Updated: Sep 4
Photo credit: pexels
As we creep into May in the midst of this pandemic, it’s hard not to at least appreciate the strides that have been made in understanding and treating mental health. In order to fully understand how far we have come in destigmatizing and treating mental health, we can look to the story of James R. Robblett, a patient at an “insane asylum” during the 1930s. Obviously, this terminology is no longer used, but this is how it was referred to during this time period.
During his stay, he wrote a letter explaining what had led him to be committed. He wrote, “I was in a hopeless, discouraged state of mind. It was a temporary insanity, I suppose, brought on by several factors. I had been working too hard, doing brain work and not getting sufficient exercise. I had lived in a small room, cramped and low-ceilinged. I imagine I had a case of claustrophobia, the maddening feeling of being walled in on all sides, to help the breakdown along. If I could have left town for a week or so I might have recovered, but I was in an intensely nervous condition and my relatives and friends didn’t know how to help me much.”
From a modern- day perspective, it sounds like Mr. Robblett was suffering from anxiety, exhaustion, and depression. Because there was really no such thing as “therapy” or “counseling”, there was nowhere else for Mr. Robblett to go and get help. Unfortunately, the standard for treating mental health during this time period was much harsher and often, unnecessarily cruel. Those who went to “asylums” didn’t always make it out. They were left for years, or even permanently, because those on the outside were ashamed of their loved one’s “condition.” The negative stigma that was attached to those who had mental health problems was so strong that many people never even made it to the insane asylum. They suffered in silence, stuffing their feelings deep within, and trudged about their day to day life.
Fast forward 90 years. We can breathe a sigh of relief and know that feeling overwhelmed nowadays doesn’t necessitate a trip to the “asylum.” There are so many treatments available to those suffering from anxiety and depression, as well as more serious conditions like Bipolar disorder and Schizophrenia. Though there is still a stigma concerning mental health issues, it is not nearly as difficult to talk about nowadays as it was back then. Books, movies, and news articles are written on the subject every day, and we continue to learn more about the subject while also improving treatment methods and expanding access to them.
So how can we fully appreciate mental health awareness month given our knowledge of how far it has come? Here are three ways to celebrate mental health awareness month as we move forward into a new age of treating and preventing mental illness.
1.Know that mental health issues are common. Many of us who struggle with anxiety and depression continue to suffer in silence because we believe, against all evidence, that we are the only ones who feel this way. There is nothing that is further than the truth. Approximately 40 million Americans suffer from an anxiety disorder right now. The stresses of modern life, coupled with the pressures put on us by ourselves and others, can lead many of us to have chronic fear. Even those who suffer from more serious and rare conditions can rest assured in the fact that there are millions out there struggling as well. Everyone struggles with mental illness at least once in their lifetime, whether it be severe anxiety or bipolar disorder. There is nothing to be ashamed of. You are not alone.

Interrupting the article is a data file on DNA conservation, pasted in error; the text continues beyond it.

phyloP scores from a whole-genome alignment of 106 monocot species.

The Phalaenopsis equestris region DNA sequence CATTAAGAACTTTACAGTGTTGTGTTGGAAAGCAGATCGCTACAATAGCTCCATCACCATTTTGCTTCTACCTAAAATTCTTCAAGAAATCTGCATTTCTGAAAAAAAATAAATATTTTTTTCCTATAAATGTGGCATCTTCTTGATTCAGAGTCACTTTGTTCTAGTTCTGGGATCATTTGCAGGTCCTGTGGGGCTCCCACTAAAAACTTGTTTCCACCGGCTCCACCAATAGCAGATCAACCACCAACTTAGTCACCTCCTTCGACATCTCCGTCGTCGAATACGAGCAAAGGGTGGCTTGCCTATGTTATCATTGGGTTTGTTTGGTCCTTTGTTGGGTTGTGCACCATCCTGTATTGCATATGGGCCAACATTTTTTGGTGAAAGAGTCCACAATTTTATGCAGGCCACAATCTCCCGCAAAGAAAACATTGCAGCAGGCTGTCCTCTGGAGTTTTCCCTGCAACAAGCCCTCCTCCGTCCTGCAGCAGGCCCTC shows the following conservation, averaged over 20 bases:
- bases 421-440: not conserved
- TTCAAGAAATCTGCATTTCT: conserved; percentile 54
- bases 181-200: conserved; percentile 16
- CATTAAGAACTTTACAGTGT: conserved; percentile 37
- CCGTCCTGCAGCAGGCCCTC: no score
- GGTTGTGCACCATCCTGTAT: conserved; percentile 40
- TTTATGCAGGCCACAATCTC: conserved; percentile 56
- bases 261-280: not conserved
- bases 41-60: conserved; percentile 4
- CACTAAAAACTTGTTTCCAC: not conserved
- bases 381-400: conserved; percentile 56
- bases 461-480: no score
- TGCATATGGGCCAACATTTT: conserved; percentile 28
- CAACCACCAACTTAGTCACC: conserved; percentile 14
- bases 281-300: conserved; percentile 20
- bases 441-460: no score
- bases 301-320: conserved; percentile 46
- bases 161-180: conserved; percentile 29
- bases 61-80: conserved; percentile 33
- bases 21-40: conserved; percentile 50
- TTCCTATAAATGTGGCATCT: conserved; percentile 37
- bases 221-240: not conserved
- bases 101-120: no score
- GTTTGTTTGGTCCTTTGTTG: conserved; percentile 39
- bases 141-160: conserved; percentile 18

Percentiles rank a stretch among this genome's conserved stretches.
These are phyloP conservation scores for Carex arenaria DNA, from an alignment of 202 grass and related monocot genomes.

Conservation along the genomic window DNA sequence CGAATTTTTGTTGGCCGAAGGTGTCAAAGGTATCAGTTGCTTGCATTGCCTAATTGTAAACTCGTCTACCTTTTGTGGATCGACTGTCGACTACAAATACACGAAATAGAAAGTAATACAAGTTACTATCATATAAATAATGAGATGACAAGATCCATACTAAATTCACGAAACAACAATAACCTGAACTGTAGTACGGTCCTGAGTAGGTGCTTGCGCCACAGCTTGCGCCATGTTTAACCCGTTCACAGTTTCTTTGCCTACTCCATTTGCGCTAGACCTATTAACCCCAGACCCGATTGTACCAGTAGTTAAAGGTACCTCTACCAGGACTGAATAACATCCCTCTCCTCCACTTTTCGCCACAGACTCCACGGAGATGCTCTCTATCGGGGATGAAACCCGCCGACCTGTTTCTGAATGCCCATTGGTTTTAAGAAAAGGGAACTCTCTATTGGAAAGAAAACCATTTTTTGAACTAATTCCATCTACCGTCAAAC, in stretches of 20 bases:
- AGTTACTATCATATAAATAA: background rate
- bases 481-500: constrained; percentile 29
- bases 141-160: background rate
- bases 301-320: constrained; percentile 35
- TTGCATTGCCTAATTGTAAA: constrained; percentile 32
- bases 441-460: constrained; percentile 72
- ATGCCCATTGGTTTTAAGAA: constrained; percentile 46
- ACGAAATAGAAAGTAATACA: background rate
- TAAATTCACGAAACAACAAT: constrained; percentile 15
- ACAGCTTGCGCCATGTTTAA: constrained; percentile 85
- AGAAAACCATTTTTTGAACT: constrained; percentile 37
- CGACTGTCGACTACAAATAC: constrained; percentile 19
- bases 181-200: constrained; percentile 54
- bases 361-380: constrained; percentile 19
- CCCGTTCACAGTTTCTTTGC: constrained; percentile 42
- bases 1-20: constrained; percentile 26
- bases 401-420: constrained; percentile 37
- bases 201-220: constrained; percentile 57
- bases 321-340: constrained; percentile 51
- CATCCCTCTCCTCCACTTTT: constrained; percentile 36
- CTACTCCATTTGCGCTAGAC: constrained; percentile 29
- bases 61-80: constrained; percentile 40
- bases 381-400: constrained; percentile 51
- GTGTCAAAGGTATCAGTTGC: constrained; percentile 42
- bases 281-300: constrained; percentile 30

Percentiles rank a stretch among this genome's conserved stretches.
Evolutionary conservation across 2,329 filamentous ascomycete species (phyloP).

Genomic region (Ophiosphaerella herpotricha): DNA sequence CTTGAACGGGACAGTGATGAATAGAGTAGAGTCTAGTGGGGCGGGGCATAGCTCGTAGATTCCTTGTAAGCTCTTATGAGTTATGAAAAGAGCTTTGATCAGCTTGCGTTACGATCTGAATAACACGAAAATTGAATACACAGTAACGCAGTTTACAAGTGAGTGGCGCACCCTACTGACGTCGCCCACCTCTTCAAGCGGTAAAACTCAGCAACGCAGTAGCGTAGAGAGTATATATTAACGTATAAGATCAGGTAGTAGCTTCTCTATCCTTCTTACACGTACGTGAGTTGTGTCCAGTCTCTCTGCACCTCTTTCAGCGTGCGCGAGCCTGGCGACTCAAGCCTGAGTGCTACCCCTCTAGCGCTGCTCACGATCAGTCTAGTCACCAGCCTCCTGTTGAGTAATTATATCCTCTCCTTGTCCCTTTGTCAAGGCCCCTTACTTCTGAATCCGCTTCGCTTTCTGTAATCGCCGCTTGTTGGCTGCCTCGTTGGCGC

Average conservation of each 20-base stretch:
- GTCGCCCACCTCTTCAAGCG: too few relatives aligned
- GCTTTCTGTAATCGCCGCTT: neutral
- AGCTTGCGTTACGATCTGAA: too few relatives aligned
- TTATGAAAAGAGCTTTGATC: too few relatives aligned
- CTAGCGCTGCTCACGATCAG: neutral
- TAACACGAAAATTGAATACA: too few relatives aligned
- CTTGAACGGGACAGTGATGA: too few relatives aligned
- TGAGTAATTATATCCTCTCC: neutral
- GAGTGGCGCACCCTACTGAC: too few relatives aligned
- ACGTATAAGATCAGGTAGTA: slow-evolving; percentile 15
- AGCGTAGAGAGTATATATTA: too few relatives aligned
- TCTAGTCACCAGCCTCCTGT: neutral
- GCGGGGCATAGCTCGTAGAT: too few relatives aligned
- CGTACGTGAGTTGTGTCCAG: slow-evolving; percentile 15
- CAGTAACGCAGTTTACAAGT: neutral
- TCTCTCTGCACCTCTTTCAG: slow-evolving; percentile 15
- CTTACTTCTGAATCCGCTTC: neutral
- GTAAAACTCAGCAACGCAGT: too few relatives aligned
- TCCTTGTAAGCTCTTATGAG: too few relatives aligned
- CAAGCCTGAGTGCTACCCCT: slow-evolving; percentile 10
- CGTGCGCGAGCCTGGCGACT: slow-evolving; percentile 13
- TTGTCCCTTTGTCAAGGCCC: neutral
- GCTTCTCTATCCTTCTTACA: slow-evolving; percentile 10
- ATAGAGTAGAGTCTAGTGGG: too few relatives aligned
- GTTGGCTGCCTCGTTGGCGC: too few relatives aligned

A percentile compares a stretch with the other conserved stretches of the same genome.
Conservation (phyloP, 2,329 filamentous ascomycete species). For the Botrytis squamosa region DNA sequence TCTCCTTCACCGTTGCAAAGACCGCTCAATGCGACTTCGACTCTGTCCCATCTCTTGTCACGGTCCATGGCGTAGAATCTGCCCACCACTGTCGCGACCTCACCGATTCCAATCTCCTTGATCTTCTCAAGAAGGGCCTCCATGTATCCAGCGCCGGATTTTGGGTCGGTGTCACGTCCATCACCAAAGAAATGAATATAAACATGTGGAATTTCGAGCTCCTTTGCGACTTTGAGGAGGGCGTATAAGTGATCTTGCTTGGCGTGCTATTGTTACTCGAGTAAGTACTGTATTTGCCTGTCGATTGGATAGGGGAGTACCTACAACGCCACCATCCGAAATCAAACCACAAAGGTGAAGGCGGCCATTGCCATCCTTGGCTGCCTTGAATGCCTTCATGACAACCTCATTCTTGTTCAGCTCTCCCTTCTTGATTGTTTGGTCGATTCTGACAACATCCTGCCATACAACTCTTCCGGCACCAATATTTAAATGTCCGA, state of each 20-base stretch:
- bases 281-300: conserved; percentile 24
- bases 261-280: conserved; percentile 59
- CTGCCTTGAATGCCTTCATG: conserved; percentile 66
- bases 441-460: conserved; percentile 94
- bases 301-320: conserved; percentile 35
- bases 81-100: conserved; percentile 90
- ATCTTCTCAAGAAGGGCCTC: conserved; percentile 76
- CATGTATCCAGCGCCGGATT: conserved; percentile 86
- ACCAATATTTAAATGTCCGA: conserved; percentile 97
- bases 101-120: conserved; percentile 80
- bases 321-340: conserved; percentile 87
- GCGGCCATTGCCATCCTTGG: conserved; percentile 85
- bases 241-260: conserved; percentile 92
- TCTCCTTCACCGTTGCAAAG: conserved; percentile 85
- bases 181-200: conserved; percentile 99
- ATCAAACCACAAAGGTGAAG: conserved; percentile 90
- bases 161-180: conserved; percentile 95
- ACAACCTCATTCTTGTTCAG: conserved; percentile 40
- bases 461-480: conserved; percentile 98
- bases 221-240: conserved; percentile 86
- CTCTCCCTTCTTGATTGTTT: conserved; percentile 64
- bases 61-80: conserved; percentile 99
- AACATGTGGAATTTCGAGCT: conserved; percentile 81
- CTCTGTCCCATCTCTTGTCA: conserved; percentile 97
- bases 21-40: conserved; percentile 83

2. Our options for treatment have improved greatly. We don’t know everything about mental illness, but we know a lot more now than we did back during Mr. Robblett’s time period. We understand the different chemicals in the brain and how a lack of certain chemicals can contribute to a mental health condition. We also know that environmental factors, our upbringing, and out genetics play a huge role in determining and treating our mental health problems. We have counseling centers, hospitals, group therapy, and medications that are being tweaked and improved on a yearly basis. These are not “guesses” or experimental most of the time; there is actual scientific evidence to back many of these treatments up. Psychology has become a science in recent decades, and in this change comes great improvements in our treatment options.
3. The stigma of mental illness is much better now than it used to be. A previously mentioned, having a mental health condition is not the death sentence or embarrassment that it used to be 60 years ago. Mental health issues have become normalized and spoken about widely, and certain conditions that were considered “taboo” are no longer so. For example, postpartum depression was never spoken about 60 years ago, but today it is a common problem that all doctors screen for. There is nothing to be afraid of if you feel as though you are suffering from mental health problems. A simple meeting with your doctor can lead you to see the vast resources at your disposal for treating yourself.
As we celebrate mental health awareness month during one of the most challenging times of our lives in this pandemic, we can at least recognize how far society has come in treating mental health conditions. We can rest assured that although mental health awareness has a long way to go, we have made enormous strides in the 21st century. Just think, there is a whole month named after it!